Times magazine has an article about a study that examined the phenomenon of women having children with more than one man. It's interesting, but it does bother me how it focuses on women as if they are more to blame than men. After all, these women aren't impregnating themselves. Besides, this domino effect doesn't just apply to women. There are plenty of men out there with children from more than one mother.
When my own bio-dad left the four of us kids and divorced our mom, she stayed single for eight years. Then she married a man whose wife had left him with their eight kids. Their marriage provided the twelve children with more stability than either family had prior to that. The two of them never had children together, but if they did, it would have been totally okay with me. These were adults who were serious about the "'til death do us part" promise in their first marriages, but both wound up with mates who didn't feel the same way.
Twelve children from prior relationships that didn't work out might look pretty bad on paper, but I think it should be remembered that this was all the result of decisions made by two people (the spouses who left). If my mom and step-dad did make kids with each other, it would have qualified as a "domino dad" family. However, that domino-dad effect wouldn't represent a loss of family stability. It would have been a sign of more family stability, because it means that children who were growing up without one of their parents now had a chance to live in an environment with two parents who loved them.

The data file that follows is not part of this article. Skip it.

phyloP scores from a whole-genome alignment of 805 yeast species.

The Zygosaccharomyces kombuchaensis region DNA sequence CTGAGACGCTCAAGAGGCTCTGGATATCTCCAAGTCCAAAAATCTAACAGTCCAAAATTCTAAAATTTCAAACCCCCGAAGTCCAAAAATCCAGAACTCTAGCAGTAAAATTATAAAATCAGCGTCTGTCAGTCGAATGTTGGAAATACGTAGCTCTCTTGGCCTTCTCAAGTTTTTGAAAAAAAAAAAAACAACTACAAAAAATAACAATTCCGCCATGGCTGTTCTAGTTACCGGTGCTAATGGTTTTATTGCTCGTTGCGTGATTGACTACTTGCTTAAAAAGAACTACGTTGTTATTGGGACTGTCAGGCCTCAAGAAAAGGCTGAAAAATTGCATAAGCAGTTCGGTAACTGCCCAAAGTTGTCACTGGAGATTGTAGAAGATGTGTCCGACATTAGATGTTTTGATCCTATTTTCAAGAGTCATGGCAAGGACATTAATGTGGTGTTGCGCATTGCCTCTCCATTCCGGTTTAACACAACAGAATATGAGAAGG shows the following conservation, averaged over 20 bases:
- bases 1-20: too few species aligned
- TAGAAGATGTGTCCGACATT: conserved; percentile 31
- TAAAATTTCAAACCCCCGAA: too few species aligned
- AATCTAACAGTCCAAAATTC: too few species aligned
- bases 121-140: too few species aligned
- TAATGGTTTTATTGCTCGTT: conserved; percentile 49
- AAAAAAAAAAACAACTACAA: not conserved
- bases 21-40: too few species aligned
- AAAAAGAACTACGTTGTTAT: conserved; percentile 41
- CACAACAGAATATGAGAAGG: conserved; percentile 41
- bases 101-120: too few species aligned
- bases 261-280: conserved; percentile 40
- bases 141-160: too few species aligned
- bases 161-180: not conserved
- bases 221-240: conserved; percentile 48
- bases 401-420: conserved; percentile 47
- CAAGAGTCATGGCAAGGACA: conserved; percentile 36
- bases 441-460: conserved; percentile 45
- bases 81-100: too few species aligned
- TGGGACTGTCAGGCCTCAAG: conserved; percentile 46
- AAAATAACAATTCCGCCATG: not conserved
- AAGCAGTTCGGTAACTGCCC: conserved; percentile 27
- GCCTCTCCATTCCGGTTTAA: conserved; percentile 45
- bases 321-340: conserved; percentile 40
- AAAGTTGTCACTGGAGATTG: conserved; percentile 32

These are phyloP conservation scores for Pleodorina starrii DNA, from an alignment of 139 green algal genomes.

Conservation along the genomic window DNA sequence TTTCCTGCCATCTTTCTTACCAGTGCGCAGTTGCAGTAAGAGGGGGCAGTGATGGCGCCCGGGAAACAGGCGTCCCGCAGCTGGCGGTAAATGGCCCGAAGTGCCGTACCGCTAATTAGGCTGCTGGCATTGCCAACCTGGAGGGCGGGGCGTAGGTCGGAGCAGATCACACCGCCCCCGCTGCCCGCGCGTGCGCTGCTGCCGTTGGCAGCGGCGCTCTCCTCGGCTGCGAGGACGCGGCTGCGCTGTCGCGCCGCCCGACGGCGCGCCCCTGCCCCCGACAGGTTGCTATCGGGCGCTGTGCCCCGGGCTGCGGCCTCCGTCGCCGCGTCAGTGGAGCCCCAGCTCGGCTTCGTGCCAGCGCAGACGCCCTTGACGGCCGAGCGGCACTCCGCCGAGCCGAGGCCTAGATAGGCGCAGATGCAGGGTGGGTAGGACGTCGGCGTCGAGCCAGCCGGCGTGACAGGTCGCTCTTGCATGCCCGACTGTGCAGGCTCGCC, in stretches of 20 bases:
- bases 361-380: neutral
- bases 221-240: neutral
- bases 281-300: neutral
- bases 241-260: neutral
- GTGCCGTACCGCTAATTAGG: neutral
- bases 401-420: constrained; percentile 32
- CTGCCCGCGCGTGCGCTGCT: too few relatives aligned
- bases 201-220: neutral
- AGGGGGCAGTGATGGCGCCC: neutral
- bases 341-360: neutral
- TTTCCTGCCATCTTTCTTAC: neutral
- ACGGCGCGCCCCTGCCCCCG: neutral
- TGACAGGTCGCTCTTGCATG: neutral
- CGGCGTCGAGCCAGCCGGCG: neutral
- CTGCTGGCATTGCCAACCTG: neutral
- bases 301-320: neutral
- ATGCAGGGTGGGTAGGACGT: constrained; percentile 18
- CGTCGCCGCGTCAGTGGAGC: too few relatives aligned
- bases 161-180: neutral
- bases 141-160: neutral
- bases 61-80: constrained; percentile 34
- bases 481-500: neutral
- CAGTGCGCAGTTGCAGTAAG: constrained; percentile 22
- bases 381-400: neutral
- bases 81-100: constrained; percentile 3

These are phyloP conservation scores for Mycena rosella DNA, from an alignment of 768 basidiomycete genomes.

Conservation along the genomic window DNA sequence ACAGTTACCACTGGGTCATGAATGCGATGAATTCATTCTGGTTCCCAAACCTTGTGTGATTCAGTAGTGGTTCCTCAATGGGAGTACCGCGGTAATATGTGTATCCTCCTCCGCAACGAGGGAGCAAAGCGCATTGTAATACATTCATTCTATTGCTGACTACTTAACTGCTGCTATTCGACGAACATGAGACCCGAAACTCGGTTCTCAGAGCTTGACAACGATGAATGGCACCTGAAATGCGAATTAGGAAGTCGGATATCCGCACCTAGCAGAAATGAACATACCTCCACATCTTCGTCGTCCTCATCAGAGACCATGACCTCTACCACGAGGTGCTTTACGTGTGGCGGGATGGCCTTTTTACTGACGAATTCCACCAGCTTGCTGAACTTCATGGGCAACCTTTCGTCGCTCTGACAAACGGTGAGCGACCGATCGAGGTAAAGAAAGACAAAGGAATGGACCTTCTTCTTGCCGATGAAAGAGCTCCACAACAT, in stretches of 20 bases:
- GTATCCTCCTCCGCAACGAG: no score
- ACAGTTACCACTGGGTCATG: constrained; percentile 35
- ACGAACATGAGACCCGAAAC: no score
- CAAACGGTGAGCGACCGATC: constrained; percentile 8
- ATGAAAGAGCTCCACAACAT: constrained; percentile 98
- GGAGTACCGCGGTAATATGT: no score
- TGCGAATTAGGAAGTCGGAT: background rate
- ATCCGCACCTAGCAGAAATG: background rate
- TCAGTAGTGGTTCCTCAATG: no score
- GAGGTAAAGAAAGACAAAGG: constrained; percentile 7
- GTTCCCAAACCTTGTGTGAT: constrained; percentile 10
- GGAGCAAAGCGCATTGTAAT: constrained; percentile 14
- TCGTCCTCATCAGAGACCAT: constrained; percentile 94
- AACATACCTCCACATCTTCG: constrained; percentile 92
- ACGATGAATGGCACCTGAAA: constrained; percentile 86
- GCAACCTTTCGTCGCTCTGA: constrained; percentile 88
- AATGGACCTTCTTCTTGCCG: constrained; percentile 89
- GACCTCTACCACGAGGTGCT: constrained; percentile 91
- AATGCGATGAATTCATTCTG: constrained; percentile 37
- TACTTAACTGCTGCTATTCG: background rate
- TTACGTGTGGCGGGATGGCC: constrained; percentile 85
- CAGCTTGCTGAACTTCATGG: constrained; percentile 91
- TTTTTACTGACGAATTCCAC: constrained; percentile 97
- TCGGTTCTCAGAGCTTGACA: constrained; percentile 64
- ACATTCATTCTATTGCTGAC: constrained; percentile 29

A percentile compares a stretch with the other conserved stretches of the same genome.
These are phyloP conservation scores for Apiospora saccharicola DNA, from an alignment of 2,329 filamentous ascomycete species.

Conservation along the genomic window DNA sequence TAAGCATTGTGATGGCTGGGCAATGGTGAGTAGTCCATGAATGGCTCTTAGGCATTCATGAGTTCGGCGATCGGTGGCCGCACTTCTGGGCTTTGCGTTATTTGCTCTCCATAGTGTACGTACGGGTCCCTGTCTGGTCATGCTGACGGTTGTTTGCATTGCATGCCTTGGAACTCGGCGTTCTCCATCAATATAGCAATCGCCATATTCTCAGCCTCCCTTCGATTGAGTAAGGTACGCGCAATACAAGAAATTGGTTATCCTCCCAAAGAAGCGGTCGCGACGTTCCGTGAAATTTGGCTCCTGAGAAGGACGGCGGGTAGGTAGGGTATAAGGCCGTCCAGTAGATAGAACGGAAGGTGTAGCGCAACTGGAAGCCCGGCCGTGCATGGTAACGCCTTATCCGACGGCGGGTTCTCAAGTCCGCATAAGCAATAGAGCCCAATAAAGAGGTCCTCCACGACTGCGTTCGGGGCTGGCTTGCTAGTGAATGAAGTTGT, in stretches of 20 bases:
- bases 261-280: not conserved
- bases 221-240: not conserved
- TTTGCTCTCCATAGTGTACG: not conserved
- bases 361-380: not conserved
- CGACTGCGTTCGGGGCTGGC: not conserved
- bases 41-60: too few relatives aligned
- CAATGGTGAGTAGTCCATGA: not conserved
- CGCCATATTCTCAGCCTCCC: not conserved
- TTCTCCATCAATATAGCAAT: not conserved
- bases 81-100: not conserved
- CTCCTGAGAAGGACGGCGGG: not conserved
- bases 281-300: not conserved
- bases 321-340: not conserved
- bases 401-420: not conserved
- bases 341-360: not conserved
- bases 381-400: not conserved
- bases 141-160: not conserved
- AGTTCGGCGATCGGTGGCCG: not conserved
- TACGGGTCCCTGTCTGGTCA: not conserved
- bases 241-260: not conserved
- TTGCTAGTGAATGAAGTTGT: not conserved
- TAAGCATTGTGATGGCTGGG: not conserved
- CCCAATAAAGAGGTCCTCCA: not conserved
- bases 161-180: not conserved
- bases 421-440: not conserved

The same has been true for me and The German. He's not our daughter's biological father, but he's been her father from since she was a toddler. She has her bio-dad's last name, but she usually prefers not to tell people that she isn't The German's biological daughter. And The German never did call her his step-anything. From the time that I allowed him to meet her, he stepped in and did all of the things that a father is supposed to do. Even if he and I had just remained friends, he was determined that she wouldn't be a child without a stable father figure in her life.
Sometimes, I think that how he treated VanGoghGirl was what made me fall in love with him. My parents and my brothers were fiercely protective of me and her. Instead of criticizing them or going against what they thought was best, The German joined right in with them. He always followed whatever rules my family set for him.
I remember when he was remodeling my parent's house and it was time for him to work on the upstairs jack and jill bathroom that was between my room and my brothers' room. It was his first time coming up the stairs at our house. He'd never even tried to come upstairs when I wasn't home. He wouldn't even go upstairs to my brothers' room. When they wanted him to play video games with him, they had to bring everything downstairs and play in the den because he didn't even want to give the appearance that he'd dare try to bend the rules. He's the first guy that everyone in my very large extended family approved of.
VanGoghGirl has always expressed her wish that me and The German would have a child together, so that she could grow up with a sibling instead of being an only child. She'd love for us to have a "domino-dad" family. So, there are lots of ways of looking at this study. Having a "domino-dad" family isn't necessarily a bad thing.
I'm also curious about how many different fathers did most of the "domino-dad" families have. If the average "domino-dad" family only involves two fathers, then we really aren't talking about a situation where mothers have "different men cycle in and out". Instead of a cycle, it would be more like a single step.